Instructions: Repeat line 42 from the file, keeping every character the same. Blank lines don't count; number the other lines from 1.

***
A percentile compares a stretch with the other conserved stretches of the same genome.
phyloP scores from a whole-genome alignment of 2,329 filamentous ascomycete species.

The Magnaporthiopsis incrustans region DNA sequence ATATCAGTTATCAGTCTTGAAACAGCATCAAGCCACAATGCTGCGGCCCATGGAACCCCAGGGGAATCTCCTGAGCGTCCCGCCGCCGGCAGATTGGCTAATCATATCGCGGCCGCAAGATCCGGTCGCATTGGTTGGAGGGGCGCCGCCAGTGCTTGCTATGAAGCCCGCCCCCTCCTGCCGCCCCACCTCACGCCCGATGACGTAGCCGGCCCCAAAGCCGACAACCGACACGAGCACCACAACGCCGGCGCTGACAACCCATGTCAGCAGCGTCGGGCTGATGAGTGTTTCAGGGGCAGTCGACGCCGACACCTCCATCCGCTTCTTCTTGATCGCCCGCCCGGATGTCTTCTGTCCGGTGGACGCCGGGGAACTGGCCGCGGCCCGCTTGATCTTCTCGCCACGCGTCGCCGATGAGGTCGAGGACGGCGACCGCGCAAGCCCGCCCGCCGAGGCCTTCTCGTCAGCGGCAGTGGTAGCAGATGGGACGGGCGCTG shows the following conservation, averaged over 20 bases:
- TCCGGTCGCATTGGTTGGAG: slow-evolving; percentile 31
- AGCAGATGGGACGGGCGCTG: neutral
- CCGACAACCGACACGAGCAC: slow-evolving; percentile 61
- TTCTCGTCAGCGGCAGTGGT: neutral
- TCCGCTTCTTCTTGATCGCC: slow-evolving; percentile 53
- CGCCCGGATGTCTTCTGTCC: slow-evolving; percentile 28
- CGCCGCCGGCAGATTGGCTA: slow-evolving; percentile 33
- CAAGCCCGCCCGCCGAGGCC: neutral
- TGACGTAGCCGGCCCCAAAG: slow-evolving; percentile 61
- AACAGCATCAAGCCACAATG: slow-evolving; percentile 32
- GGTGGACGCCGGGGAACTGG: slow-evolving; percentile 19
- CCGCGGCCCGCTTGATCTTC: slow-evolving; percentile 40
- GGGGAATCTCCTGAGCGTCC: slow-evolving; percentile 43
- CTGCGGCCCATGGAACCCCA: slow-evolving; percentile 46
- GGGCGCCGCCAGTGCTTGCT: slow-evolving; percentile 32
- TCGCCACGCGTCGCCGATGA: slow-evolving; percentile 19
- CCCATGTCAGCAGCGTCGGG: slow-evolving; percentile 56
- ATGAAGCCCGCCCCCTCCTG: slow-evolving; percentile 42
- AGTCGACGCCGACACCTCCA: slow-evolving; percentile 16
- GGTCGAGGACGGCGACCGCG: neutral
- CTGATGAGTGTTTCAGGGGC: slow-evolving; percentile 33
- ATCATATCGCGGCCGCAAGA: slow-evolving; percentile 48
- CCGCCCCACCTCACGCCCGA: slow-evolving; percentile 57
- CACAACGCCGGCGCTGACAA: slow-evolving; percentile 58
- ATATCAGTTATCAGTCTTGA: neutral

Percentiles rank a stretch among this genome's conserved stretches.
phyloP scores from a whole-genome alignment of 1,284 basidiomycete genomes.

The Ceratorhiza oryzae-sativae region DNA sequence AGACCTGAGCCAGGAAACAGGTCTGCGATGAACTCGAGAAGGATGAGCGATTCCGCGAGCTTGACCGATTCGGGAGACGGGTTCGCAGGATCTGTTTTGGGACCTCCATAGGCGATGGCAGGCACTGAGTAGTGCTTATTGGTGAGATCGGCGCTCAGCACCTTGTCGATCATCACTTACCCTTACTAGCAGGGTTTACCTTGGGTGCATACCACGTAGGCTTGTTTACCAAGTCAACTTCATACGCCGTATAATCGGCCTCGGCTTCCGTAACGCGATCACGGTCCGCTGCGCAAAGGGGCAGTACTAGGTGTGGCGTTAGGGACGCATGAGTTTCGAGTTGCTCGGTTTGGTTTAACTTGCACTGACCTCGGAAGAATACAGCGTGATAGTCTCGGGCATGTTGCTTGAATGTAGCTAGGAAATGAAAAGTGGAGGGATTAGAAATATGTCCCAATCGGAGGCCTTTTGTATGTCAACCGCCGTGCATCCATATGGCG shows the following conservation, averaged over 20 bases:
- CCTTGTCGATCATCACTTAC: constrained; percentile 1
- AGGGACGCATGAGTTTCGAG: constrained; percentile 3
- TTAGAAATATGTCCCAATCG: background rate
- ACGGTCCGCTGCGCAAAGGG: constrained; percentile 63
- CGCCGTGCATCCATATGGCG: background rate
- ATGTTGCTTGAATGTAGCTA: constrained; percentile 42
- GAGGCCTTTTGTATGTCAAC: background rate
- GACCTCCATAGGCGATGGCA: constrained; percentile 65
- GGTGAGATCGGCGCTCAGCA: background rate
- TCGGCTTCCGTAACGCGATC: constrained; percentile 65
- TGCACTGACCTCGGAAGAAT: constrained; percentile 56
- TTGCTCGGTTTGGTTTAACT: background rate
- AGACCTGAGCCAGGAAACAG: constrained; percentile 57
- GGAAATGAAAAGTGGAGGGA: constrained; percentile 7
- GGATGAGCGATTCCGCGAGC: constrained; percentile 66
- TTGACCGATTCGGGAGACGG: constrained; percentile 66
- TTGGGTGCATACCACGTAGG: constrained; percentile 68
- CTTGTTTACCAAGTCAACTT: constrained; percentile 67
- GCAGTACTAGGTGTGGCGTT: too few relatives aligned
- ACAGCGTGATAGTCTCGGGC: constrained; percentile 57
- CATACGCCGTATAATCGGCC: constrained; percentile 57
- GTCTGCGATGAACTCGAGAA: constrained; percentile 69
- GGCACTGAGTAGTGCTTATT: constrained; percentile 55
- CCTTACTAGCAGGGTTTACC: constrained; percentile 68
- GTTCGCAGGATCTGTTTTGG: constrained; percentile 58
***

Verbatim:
- TGCACTGACCTCGGAAGAAT: constrained; percentile 56